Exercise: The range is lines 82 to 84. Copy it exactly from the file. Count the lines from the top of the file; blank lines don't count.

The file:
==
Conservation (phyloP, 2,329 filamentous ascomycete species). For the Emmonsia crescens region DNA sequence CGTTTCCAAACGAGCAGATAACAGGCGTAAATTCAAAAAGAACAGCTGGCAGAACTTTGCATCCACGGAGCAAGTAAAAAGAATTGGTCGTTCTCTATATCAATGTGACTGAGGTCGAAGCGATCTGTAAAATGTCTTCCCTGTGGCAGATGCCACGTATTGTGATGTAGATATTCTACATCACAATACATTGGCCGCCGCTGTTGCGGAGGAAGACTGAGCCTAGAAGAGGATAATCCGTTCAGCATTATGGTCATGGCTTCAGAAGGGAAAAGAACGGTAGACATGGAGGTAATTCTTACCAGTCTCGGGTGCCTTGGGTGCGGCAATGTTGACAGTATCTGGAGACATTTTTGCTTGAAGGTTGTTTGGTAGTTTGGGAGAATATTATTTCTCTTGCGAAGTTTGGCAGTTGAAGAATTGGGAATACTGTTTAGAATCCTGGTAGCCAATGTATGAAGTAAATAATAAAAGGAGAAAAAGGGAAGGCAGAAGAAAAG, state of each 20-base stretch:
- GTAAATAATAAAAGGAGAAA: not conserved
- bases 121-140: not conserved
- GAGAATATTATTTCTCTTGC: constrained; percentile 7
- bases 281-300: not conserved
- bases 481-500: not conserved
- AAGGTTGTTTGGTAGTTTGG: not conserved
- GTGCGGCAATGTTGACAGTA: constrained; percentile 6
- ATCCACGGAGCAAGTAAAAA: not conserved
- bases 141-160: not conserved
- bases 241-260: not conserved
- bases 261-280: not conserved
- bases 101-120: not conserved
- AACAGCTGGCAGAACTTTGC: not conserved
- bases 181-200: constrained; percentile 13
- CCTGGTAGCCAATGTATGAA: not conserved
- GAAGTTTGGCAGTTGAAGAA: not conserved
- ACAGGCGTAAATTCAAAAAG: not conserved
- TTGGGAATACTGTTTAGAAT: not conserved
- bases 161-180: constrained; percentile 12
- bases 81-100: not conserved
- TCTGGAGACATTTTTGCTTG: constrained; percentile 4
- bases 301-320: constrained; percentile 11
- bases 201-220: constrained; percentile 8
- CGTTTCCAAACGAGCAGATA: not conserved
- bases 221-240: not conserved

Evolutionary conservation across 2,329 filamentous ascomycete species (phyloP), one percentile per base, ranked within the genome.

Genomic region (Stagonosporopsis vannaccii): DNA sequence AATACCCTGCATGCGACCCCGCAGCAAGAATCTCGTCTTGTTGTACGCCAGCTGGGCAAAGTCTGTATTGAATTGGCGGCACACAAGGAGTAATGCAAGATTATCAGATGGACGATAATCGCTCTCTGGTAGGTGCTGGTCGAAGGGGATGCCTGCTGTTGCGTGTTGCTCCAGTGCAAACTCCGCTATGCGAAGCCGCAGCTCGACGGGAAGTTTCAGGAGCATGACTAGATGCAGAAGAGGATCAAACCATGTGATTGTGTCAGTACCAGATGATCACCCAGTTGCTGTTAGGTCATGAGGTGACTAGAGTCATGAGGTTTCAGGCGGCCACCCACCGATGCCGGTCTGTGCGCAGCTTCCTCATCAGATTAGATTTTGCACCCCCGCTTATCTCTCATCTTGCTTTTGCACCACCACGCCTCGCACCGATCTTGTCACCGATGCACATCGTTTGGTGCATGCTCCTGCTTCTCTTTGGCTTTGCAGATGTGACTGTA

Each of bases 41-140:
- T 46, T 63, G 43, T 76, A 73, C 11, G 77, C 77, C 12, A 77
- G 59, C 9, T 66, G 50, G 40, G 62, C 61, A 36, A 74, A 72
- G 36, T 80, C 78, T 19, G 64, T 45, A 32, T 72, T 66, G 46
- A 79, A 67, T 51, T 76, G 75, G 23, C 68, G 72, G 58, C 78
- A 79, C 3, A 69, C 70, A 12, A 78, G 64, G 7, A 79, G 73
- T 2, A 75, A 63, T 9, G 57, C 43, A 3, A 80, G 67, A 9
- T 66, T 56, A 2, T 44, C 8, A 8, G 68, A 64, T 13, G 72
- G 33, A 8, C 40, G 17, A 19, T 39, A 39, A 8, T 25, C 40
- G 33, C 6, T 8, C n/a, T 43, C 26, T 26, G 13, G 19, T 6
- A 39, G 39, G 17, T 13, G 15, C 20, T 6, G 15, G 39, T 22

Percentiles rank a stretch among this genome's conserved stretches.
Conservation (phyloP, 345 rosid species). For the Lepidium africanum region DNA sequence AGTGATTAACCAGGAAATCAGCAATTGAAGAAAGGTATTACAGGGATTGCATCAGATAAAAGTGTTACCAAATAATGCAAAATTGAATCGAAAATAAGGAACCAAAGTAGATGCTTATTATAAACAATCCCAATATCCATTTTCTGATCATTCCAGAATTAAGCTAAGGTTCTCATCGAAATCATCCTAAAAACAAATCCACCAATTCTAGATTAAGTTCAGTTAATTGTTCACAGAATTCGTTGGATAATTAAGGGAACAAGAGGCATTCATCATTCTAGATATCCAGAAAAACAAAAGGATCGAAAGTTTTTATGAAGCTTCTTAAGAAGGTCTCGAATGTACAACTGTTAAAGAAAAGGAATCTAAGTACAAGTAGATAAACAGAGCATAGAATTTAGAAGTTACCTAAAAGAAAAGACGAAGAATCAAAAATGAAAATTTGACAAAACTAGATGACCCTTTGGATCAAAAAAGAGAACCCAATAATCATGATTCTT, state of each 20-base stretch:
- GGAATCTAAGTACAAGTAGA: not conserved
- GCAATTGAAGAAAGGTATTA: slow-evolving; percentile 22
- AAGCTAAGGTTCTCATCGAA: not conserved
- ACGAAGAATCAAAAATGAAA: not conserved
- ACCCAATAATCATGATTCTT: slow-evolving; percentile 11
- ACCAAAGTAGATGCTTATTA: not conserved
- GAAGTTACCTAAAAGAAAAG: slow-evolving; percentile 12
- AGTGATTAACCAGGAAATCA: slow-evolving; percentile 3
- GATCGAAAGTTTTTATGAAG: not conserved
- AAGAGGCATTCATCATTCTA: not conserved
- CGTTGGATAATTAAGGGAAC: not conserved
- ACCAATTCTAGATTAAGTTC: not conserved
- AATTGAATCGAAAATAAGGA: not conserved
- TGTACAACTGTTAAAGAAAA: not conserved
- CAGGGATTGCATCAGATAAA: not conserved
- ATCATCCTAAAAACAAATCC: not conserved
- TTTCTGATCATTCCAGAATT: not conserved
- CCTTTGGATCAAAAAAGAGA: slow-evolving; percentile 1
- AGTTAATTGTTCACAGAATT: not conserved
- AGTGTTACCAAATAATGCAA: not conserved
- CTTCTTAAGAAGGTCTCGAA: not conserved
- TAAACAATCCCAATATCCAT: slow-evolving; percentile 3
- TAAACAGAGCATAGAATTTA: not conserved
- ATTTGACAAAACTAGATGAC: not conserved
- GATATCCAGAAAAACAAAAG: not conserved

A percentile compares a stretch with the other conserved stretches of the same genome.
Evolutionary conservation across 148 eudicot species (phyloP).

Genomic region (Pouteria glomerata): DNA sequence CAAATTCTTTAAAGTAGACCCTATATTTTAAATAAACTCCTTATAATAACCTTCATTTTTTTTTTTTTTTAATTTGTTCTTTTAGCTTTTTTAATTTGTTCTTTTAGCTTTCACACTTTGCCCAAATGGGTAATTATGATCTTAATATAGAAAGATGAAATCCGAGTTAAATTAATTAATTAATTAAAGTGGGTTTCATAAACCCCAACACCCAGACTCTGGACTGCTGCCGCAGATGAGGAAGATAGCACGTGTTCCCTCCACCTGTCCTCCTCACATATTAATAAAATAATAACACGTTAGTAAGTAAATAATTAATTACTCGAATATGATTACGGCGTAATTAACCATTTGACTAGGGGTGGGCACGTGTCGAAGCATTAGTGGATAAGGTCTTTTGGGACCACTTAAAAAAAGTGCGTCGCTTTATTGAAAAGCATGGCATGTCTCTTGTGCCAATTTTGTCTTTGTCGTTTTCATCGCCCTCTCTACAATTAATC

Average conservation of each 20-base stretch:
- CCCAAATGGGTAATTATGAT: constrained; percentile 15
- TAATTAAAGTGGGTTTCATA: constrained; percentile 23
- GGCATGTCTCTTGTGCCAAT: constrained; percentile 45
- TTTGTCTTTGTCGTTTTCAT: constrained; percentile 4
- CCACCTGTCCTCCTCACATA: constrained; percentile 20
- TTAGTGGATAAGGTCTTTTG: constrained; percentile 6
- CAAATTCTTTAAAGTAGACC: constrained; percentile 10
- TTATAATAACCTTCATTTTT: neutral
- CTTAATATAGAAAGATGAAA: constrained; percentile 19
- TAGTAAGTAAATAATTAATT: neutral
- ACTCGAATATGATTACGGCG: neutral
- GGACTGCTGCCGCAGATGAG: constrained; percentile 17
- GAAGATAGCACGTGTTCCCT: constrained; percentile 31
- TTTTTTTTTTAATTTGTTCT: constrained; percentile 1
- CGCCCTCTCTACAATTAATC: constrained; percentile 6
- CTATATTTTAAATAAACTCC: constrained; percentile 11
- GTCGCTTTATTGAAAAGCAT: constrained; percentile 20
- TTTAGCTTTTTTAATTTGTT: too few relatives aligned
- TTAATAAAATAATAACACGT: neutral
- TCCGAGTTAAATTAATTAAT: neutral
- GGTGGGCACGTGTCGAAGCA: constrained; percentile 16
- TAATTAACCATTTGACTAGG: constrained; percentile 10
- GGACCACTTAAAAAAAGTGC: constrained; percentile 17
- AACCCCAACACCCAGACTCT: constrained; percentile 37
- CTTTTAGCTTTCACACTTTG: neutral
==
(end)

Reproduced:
- GGACTGCTGCCGCAGATGAG: constrained; percentile 17
- GAAGATAGCACGTGTTCCCT: constrained; percentile 31
- TTTTTTTTTTAATTTGTTCT: constrained; percentile 1